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World at work: The electronics industry
  1. D Koh1,
  2. G Chan2,
  3. E Yap3
  1. 1Professor and Head, Department of Community, Occupational and Family Medicine, National University of Singapore
  2. 2Head of Preventive Medicine, Headquarters Medical Corps, Singapore Armed Forces
  3. 3Corporate Safety Program Manager, Seagate (RMO), Singapore
  1. Correspondence to:
 Prof. D Koh
 Department of Community, Occupational and Family Medicine, Faculty of Medicine, National University of Singapore; cofkohdnus.edu.sg

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Spotlight on a diverse industry

The electronics industry employs millions of workers throughout the world and plays a significant role in the structure of the world’s economy. Many multinational electronics industries retain their capital intensive operations in home countries, but locate their labour intensive operations in newly industrialising countries, because of the lower cost of labour and attractive financial and infrastructural incentives offered. In many developing and newly industrialising countries, the industry is a major contributor to employment and national economic growth.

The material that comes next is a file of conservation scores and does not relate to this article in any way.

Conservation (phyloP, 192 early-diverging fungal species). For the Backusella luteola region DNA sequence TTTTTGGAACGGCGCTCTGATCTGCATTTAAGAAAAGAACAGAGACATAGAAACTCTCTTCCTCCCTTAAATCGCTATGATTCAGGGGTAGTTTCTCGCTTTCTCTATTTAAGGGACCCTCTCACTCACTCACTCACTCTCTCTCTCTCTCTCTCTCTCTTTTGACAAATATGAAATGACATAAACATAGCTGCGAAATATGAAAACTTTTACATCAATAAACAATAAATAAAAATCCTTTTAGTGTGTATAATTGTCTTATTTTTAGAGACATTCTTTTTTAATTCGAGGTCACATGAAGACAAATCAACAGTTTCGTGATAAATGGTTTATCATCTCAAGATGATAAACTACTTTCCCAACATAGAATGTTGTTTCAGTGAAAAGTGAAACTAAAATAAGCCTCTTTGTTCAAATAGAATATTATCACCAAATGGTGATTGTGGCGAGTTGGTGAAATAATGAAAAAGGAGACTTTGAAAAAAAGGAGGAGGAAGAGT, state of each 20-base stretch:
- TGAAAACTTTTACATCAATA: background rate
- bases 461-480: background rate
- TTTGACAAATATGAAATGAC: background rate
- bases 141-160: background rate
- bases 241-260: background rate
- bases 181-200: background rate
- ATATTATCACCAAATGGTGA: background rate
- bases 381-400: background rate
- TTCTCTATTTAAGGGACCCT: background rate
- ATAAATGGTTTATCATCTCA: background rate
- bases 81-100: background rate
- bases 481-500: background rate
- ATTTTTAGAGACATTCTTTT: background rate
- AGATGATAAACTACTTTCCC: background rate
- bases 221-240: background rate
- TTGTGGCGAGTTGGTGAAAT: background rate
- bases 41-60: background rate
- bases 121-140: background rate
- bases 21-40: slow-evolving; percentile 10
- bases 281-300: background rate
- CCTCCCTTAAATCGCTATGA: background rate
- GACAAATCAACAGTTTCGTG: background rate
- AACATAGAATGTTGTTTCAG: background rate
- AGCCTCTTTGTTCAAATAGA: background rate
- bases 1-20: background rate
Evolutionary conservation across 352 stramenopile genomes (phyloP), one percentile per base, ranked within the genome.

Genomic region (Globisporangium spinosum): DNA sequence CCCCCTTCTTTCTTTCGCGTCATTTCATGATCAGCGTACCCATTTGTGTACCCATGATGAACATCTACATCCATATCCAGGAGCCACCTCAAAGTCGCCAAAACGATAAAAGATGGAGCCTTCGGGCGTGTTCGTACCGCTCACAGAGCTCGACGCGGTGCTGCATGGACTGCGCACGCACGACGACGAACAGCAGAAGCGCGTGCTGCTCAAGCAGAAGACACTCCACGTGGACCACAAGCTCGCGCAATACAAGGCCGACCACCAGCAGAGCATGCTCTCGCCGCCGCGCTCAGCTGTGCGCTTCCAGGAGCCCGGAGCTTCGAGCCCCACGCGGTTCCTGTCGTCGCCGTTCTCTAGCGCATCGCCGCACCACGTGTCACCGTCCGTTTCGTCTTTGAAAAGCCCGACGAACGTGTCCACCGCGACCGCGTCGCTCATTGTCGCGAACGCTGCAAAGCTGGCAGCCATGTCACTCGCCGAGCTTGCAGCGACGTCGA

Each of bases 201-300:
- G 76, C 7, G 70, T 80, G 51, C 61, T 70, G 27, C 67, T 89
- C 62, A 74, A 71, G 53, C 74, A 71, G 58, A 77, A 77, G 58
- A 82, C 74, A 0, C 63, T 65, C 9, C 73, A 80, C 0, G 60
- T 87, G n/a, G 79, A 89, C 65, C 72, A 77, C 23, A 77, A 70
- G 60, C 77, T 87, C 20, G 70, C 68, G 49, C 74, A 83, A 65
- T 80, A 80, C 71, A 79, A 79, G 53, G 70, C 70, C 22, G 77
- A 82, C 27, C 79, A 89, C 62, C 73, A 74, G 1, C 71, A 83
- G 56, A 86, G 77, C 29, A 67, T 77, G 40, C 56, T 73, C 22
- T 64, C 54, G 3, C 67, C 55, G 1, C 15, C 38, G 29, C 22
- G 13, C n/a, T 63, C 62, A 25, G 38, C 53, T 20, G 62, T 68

The electronics industry is diverse with a wide spectrum of processes. Its sectors include semiconductor wafer fabrication, manufacture of printed circuit boards, the assembly of semiconductor devices and printed circuit boards, and assembly of the final electronic products. There are also many supporting industries that produce materials and components necessary to make the final product. These include those which manufacture metal and plastic parts, electrical parts such as storage media for hard disks, precision motors to run drives, transformers, switches, liquid crystal displays, and other electronic components.

In general, the processes in the electronics industry can be viewed as a series of work leading to the final product (table 1):

Table 1

Work processes in the electronics industry

  • Semiconductor wafer fabrication—marks the beginning of every electronic product where circuits are etched onto wafers made of silicon.

  • Integrated circuit assembly—the preparation and testing of the encapsulated integrated chip.

  • Printed circuit board (PrCB) fabrication—the boards usually made of a plastic resin compound which is heated, mixed with a filler material, laminated with metal, cleaned and etched, and subsequently shaved and drilled.